A more mundane lesson is that some creative people thrive on chaos. Every pop-psychology nostrum about creativity – the importance of balance, of cultivating undistracted focus, of getting plenty of exercise – is undermined by the many chaotic creatives whose lives looked more like Marx’s. It’s clear that disarray and anxiety were what energised his work; his very lack of balance and calm are what enabled his originality and volume of output. None of which means balance and calm aren’t nicer ways to live, of course. It’s just a reminder that, contrary to the message of virtually every currently popular book on how to “think like Leonardo”, “train your brain” for creativity, “do great work”, etcetera, the most creative work isn’t a matter of methodically implementing certain techniques (and thus, the implication goes, within the reach of us all). Nor is it necessarily compatible with a peaceable life. You want creativity tips from Marx? Be constantly anxious, angry, underslept and broke. Why not try implementing this approach at your Silicon Valley startup, or your edgy Soho marketing agency? The effects could be revolutionary!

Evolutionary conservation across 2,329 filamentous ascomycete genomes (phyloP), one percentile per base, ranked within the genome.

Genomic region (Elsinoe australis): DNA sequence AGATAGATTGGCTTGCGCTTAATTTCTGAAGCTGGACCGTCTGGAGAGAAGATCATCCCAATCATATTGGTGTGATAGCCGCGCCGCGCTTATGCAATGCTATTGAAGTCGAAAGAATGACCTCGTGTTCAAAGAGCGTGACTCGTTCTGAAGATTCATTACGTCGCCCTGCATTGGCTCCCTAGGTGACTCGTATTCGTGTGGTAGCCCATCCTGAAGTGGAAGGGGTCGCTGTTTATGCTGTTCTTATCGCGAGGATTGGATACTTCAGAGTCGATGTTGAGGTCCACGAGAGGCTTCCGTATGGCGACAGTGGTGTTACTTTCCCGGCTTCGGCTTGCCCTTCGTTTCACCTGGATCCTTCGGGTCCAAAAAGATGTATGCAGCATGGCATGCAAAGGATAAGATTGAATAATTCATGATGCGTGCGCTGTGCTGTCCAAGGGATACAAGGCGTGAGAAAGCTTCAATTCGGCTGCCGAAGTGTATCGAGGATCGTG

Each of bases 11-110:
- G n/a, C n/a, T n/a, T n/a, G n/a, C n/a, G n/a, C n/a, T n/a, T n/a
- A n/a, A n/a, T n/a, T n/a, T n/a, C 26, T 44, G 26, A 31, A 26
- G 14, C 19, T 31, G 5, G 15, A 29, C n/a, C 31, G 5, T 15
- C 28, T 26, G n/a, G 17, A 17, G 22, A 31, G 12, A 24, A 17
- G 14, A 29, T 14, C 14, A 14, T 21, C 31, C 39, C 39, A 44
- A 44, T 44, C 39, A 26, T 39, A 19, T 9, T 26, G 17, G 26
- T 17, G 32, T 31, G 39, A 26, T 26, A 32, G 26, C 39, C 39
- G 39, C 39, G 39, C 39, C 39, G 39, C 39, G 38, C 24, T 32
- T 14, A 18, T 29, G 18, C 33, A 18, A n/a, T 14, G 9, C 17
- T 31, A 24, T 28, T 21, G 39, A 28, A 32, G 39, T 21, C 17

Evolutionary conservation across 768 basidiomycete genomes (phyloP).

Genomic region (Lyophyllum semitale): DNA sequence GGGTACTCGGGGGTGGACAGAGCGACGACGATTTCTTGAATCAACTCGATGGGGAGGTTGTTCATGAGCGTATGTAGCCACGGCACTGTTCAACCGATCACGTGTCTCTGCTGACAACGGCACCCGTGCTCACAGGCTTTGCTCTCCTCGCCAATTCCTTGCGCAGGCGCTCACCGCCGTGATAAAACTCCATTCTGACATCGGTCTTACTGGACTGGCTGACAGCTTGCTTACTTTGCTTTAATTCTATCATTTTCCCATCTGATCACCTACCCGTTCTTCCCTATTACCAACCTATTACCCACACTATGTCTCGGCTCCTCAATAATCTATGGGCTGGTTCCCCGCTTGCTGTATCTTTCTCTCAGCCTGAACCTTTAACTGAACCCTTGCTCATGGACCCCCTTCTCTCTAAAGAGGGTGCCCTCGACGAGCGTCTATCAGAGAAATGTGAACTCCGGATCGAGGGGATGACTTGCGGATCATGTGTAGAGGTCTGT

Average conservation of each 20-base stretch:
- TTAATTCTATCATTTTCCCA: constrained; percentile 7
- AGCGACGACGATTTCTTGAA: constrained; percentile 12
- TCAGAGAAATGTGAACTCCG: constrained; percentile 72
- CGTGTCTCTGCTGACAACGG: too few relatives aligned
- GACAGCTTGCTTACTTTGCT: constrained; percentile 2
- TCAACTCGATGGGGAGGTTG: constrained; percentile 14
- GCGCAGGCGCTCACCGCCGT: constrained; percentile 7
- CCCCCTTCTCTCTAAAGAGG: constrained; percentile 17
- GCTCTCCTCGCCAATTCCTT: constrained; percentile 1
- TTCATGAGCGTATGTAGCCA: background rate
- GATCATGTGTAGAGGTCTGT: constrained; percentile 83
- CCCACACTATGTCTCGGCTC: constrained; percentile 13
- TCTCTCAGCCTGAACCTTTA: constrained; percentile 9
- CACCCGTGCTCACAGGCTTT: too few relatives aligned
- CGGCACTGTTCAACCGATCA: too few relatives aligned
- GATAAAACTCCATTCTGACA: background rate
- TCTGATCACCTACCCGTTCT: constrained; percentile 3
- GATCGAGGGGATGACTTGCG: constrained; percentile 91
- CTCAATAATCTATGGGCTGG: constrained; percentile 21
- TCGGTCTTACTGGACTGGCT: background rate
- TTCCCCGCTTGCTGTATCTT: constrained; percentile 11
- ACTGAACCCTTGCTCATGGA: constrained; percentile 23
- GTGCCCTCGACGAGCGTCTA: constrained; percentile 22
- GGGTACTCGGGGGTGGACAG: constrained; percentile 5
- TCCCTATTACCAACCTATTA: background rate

The comfortable truth is that the human brain is “plastic” or elastic if you prefer, and adults can adopt and practice the learning techniques of children in order to improve our creative and intuitive capabilities. If intuition and creativity are the best expediters for advancing and integrating our intelligence and behavior capabilities, while creating the best probabilities for innovative progress, then a real paradigm shift calls for sustaining our integrated learning processes throughout life – rather than dis-integrating the natural process of integration evident in early learning, only to discover subsequently, in adulthood, that we are faced with the imminently arduous task of creatively re-integrating our individual abilities when they should have already become intuitively integrated. The next step in cognitive evolution is to realize the common denominators between creativity, intuition, intelligence, and behavior as the interconnecting basis, or integrated foundation for whole brain development. When we tie together the basic building blocks of creativity with early development while realizing that creativity and early development are one in the same with intuitive development – especially, intuitive language development as the primordial tool for defining and instructing the true essence of human abilities – we can neither misdefine the significance of preschool as merely a quaint passage of life in the early stages of development, nor can we undervalue that every type of ability, every stage and experience of learning, and every person’s identity rely on the unlimited possibilities of creativity.